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TLDR: I present a linear model for comparing the ease of operating a philanthropic organization in different countries. Make a copy and adjust the weights to your needs.

I am a researcher at the Center for Exploratory Altruism Research (CEARCH), but I created this tool in my own time as a personal project.

Why use it? Deciding which country to operate a charity in depends on lots of factors, some of which are fairly universal: the costs of operating, the availability of talent, and the risks of crime and corruption. This tool provides a quick way of assessing countries on these factors.

It won't be much use with more cause-specific factors like the global distribution of the problem you are trying to solve, your personal experience, or where your intervention is proven to work.

How to use it? Open the spreadsheet, make a copy and start experimenting! Some key information:

  • Lower scores are better. Each indicator is between 0 and 1
  • The total score is calculated by multiplying each indicator in the row by the relevant weight at the top of the column. You should change the weights according to your needs
  • If you find the scaling of the indicators too subjective, use the "ranking" version on the second tab
  • The "intervention effectiveness" indicators are proxies for how easy it is to help people (by tackling poverty, improving health) in the country. I leave these weights at zero by default.

What are the limitations?

  • The indicators are derived from hard data, but most of them are subjectively scaled
  • The hard data can be quite crap: the education data ranks Singapore's education level alongside Kyrgyzstan and Bulgaria.
  • The model provides very limited information on health/welfare outcomes in each country: if you are starting a malaria charity, you will need to find extra data on the incidence of malaria!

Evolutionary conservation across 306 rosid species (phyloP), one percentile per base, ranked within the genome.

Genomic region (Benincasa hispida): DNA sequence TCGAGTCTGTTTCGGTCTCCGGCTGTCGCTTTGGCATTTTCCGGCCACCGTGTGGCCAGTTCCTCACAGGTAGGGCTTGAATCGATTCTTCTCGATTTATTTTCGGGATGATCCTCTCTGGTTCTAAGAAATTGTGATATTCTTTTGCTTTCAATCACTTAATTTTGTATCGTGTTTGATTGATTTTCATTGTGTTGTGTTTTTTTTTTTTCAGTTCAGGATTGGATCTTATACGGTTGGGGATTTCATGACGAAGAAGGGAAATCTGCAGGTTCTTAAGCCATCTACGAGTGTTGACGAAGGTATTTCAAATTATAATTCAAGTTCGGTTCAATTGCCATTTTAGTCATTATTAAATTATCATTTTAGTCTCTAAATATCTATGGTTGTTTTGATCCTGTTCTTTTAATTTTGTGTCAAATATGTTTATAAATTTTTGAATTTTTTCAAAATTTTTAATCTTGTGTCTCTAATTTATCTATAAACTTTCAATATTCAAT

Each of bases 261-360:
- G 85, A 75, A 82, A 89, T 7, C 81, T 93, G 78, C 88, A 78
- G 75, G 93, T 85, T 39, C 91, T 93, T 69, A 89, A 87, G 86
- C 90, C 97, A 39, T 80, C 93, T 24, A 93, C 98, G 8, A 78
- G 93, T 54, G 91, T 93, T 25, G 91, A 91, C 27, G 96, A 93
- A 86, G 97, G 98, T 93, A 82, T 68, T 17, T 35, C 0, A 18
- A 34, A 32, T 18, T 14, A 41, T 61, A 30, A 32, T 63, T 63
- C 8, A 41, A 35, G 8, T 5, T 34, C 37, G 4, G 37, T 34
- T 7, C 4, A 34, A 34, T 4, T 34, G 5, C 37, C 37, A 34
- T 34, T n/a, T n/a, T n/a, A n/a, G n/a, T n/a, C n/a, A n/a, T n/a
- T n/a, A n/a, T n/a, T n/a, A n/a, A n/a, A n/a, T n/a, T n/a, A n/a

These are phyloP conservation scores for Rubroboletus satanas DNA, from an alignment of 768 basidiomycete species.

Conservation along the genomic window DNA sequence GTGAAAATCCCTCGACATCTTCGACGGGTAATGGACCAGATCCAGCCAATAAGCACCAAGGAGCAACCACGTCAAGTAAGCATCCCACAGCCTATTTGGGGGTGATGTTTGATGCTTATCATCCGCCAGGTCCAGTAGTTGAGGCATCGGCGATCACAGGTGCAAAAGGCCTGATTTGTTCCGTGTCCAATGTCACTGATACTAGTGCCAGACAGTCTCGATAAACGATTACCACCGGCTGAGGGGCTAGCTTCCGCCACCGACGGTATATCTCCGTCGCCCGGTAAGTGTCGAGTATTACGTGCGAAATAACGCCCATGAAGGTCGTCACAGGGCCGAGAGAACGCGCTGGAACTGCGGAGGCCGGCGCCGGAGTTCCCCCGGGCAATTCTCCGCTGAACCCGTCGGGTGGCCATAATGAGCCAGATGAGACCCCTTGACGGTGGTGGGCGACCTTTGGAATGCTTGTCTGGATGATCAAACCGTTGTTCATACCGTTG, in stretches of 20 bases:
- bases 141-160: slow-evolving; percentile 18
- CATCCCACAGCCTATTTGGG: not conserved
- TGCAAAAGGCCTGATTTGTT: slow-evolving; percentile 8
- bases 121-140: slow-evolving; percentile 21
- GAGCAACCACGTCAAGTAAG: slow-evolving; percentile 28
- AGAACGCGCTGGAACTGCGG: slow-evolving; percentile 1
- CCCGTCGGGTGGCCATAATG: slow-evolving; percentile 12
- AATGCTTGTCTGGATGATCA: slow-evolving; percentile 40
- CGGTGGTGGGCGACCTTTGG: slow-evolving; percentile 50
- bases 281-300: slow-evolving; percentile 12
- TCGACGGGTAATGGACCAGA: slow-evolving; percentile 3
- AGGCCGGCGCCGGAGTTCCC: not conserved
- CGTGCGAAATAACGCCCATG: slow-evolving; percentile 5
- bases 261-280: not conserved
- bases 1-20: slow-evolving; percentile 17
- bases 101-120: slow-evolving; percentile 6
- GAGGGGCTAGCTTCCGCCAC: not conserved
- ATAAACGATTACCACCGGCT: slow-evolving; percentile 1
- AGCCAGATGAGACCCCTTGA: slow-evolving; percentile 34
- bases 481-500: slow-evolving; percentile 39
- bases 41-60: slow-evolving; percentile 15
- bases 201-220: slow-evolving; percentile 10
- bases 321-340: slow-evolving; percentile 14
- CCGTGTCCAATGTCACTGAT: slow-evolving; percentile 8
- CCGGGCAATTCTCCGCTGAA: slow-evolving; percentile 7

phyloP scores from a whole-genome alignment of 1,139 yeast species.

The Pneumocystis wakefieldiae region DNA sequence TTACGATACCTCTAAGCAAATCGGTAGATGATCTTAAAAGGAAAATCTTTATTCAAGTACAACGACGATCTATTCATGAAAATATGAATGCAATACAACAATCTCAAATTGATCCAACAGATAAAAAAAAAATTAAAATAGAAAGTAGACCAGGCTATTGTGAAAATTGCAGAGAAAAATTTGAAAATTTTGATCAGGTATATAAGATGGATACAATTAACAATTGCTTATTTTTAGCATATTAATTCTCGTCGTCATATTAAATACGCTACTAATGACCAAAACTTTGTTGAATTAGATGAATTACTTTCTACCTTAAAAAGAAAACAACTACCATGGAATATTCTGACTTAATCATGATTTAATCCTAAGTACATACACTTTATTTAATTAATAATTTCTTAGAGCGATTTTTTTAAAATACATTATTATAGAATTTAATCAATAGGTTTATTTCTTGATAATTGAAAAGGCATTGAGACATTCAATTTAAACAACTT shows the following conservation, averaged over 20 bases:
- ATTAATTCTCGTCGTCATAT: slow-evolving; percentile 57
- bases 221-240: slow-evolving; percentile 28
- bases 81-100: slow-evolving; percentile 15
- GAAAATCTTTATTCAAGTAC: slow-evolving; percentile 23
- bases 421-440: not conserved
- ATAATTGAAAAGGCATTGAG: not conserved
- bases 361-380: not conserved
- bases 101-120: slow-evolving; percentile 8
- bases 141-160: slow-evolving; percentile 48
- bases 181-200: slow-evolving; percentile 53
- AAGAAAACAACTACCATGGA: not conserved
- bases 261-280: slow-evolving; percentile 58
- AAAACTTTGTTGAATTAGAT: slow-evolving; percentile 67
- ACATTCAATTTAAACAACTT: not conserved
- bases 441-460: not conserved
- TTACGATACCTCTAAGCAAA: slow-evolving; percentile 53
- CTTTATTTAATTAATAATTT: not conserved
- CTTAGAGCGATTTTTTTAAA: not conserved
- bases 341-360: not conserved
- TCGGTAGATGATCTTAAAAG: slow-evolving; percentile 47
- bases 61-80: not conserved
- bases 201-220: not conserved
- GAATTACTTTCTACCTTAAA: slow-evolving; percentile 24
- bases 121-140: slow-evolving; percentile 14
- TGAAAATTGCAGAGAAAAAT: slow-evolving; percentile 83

• The weights are subjective
  • Some countries are missing (missing countries with population above 2 million are: Qatar, Eritrea, Kuwait, Palestine, Oman, Singapore, Libya, Hong Kong, Cuba, Cambodia, North Korea, Saudi Arabia)

Could this be better? Let me know if you think the tool could be upgraded. Double credit if you can link to a data source that could be added.

Some trends I noticed: In the comments I'll add some of my findings from playing around with the tool for an hour or so.




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Some quick observations:

  • Eastern Europe comes out well when economy, workforce and law are given equal weighting. They are helped by the scaling on the GBP and income indicators - in the “rankings” version, Western & Northern European start to compete
  • India and Philippines look better as the emphasis on economy increases
  • Weighting only on economy and law (cheap, stable countries) gives a top 5 of India, Rwanda, Georgia, Indonesia, Uzbekistan
  • With a double weighting on workforce, the top 5 are New Zealand, Australia, US, UK, Georgia
  • Georgia comes out looking surprisingly good. It appears to have flukey scores on education and crime.
  • I did some top 10 rankings with different ratings
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